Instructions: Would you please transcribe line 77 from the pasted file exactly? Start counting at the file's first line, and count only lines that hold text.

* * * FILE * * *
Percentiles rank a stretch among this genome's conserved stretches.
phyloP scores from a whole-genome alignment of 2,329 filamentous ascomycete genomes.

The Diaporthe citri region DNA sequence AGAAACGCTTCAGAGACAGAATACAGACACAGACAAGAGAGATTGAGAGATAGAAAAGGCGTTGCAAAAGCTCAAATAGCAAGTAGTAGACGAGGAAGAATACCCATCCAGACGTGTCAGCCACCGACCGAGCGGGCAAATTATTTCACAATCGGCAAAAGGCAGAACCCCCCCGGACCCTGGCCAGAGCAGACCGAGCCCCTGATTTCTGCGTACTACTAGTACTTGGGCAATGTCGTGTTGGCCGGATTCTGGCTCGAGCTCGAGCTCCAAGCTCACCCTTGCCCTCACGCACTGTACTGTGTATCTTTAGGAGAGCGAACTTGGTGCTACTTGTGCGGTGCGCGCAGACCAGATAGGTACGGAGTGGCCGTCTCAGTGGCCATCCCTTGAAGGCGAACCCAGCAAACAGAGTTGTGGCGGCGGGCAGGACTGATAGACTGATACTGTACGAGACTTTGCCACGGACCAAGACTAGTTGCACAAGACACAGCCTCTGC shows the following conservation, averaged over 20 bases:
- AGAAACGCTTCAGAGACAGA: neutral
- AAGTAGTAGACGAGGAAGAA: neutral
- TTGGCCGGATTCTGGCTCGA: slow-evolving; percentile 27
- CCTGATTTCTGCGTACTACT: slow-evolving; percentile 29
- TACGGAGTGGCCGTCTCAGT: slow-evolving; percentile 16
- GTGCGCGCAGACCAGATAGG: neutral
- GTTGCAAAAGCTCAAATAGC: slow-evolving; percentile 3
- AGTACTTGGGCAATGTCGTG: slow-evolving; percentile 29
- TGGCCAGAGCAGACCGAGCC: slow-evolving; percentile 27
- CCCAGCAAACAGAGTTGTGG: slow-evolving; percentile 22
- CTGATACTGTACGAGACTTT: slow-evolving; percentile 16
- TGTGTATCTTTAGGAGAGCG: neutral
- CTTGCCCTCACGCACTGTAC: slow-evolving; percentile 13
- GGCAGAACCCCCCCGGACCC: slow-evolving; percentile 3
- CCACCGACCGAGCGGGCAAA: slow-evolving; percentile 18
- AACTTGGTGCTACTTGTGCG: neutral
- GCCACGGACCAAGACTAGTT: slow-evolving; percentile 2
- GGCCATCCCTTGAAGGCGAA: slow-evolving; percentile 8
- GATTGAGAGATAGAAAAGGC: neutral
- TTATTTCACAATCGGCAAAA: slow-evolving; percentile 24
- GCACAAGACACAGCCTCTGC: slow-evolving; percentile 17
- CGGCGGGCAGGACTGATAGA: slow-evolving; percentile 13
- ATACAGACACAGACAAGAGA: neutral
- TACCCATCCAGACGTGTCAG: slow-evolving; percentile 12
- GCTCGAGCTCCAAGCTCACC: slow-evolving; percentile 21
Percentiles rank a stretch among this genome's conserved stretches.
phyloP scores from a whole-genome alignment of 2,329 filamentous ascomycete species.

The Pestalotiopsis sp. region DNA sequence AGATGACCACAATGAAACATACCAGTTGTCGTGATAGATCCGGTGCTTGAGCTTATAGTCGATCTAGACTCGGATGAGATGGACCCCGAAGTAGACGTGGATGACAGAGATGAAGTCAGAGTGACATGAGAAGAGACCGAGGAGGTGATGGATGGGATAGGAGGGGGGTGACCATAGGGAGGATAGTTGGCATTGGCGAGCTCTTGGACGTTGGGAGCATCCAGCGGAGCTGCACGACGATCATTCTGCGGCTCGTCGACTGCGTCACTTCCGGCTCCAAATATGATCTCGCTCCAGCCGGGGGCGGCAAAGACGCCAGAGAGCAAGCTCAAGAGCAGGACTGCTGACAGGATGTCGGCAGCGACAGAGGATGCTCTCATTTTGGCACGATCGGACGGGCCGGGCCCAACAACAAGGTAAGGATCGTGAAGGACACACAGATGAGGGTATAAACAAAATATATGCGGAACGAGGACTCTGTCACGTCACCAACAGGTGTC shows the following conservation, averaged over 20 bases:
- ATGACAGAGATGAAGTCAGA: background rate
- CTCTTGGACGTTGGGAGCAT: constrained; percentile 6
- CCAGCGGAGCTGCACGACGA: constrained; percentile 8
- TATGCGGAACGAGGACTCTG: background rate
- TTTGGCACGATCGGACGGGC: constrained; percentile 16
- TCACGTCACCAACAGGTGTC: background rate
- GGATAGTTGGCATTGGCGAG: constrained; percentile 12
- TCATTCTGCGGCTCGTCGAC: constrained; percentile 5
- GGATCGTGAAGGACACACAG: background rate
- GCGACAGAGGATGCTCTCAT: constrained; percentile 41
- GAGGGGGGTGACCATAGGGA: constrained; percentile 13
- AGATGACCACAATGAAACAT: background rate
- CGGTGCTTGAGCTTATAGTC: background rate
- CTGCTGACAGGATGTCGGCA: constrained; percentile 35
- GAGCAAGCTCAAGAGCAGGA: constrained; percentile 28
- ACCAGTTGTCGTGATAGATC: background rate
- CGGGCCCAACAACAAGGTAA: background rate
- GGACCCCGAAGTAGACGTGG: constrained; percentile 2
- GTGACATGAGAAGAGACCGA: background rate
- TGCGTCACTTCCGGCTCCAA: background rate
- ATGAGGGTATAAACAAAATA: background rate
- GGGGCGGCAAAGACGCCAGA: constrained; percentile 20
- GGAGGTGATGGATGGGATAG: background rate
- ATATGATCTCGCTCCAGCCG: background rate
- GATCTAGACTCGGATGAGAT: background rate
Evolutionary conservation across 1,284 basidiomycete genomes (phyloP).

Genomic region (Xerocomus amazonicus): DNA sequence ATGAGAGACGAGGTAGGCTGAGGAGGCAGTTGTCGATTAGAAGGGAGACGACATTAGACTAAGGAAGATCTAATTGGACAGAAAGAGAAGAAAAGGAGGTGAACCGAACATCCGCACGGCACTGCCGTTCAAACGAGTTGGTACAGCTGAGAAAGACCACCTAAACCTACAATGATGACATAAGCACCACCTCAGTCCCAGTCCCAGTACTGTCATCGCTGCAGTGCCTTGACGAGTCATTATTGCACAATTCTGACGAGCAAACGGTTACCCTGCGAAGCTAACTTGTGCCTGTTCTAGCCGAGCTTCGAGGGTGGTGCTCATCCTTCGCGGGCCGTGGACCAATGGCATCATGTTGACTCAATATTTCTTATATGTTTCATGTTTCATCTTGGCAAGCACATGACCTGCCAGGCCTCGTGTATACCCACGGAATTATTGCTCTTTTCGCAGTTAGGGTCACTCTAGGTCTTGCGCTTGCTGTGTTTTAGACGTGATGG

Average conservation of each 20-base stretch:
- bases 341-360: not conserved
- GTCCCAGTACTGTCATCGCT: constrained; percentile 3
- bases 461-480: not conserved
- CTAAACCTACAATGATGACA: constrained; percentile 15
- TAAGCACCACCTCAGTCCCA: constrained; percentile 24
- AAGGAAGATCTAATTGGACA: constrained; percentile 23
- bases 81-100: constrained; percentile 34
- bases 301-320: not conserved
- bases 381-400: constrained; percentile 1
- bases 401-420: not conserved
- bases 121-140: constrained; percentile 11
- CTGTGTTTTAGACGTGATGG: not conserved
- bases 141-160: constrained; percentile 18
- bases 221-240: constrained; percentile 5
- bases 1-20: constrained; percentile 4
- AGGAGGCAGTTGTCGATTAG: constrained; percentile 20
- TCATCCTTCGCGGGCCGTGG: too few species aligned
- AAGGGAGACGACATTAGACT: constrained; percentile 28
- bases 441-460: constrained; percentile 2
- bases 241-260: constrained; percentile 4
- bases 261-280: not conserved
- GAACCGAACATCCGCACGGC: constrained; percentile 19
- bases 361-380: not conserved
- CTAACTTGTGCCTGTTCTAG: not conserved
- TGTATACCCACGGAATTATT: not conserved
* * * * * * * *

- AAGGGAGACGACATTAGACT: constrained; percentile 28